Just a second of inattention is all it takes. A car travelling 37 miles per hour will cover 54 yard in 3 seconds. That’s more than ½ the length of a football field! If the car in front of you brakes suddenly or someone turns in front of you, your safety, maybe even your life, hangs on whether you can react fast enough to avoid impact. Studies have shown that both chronic and short term sleep deprivation leads to slower reactions times. One study at Stanford even proved that sleep deprived people performed more poorly on reaction time tests than did people who were legally drunk.
So don’t wait until you can’t get through the day without propping your eyelids open with toothpicks. Watch for the subtle signs you need more sleep and make it a point to adjust your schedule to get it. When you get the sleep you need you can live the life of your dreams!
Best Wishes for Peaceful Sleep!
Love is in the air! February is the month for Cupid’s arrow to fly and Valentine’s Day is the culmination if it all. As shy lovers seek their first kiss and time-tested twosomes renew their promises, gifts are often exchanged to seal the deal.
Traditional gifts of chocolate, wine and roses have been the go-to standards for years. Sought after and savored, they have lingered in lovers’ dreams throughout the ages. But did you know these sweet gifts may actually be stealing your sweetheart’s slumber? Chocolate, wine and roses may just be the perfect recipe for insomnia.
Chocolate – sweet, silky, melty bliss! (Can you tell I’m a fan?) I cling to the research that points up the high antioxidant qualities of the stuff. Its benefits include lower blood pressure and cholesterol and higher serotonin levels. Chocolate has been shown to increase blood flow to the heart and brain and even has cancer fighting credits. But chocolate also contains theobromine and caffeine, known stimulants and sleep stealers. For those who are sensitive or tend to overindulge, it may be best to skip the chocolate dessert at Valentine’s dinner.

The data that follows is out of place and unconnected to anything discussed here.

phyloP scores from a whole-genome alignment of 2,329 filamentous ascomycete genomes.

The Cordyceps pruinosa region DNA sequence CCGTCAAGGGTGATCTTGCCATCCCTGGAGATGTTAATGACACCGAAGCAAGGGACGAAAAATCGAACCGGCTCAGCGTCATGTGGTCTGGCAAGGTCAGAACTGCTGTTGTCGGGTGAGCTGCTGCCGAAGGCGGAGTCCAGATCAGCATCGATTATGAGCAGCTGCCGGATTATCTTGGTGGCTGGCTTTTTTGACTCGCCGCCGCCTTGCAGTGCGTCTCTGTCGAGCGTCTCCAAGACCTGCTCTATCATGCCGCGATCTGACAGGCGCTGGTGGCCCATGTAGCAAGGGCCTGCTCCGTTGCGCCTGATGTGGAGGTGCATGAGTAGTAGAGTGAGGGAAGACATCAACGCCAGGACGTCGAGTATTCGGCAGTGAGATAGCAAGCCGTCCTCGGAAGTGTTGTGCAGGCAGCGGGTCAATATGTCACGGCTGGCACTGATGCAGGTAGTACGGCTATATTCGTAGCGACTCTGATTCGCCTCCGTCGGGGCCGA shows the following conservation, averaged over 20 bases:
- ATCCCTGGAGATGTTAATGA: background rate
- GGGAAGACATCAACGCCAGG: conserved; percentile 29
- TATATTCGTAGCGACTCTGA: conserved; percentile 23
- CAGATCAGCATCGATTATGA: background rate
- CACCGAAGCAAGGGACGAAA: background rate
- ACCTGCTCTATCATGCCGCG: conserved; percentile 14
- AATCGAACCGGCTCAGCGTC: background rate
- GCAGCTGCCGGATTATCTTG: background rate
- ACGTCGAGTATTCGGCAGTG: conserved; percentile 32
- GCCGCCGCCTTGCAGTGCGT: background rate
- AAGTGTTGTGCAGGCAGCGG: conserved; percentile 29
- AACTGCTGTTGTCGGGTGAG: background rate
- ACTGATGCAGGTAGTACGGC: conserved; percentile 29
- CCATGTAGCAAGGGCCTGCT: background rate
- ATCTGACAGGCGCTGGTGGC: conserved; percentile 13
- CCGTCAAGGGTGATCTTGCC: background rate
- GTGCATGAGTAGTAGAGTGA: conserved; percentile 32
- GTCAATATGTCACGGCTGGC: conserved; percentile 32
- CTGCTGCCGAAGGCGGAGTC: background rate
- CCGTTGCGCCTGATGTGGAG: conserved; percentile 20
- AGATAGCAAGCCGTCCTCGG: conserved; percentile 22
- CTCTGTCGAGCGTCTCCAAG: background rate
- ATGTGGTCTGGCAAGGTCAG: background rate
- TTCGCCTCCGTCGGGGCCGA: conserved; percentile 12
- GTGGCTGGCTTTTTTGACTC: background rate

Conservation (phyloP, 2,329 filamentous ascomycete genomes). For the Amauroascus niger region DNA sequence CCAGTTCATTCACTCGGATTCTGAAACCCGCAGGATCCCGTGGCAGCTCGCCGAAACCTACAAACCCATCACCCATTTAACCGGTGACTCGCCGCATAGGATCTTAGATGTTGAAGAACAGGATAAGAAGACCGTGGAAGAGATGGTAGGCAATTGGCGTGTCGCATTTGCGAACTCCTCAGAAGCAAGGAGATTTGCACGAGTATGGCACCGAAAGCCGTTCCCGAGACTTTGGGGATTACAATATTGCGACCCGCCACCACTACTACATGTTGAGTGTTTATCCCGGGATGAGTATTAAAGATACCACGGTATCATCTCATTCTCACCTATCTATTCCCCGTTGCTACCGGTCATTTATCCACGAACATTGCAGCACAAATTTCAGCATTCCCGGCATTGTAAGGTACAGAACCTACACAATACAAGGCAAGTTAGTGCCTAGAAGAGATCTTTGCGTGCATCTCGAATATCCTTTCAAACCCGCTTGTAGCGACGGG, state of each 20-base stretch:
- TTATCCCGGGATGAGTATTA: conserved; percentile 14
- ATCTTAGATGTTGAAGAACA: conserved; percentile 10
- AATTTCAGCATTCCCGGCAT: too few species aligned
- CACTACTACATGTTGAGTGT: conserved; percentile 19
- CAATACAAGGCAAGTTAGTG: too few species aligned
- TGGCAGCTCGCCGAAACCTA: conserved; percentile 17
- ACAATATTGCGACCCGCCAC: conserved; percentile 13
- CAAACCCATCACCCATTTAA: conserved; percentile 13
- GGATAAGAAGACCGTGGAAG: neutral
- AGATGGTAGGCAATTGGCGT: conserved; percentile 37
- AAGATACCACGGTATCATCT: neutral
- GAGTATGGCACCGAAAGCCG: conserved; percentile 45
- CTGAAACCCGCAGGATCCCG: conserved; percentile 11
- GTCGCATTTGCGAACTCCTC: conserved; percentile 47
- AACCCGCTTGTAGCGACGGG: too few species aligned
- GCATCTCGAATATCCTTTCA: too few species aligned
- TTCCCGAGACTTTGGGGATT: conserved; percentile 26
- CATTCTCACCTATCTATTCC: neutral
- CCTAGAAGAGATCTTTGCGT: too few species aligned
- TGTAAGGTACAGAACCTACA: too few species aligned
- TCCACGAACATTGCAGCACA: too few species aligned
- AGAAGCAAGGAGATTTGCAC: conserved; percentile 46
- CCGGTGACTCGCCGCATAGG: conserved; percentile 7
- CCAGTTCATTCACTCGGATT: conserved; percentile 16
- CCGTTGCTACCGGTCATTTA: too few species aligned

Wine – heady, complex, mysterious, marvelous nectar! (Yep… a fan.) What romantic movie scene does not begin with the pop of a cork or the end with the last savory swallow of a beautiful Bordeaux? Though wine and its alcoholic cousins may lead us to feel heavy lidded and seem to whisk us more easily to sleep, the initial daze gives way to broken sleep later in the night. Deep slow wave sleep is replaced by lighter sleep stages. As the liver breaks down the ETOH (alcohol) to other chemicals that can be safely eliminated from the body, one of the resulting metabolites has stimulating properties almost as strong as espresso! Waking between 1 and 3 a.m. with difficulty getting back to sleep is often associated with drinking alcohol in the evening.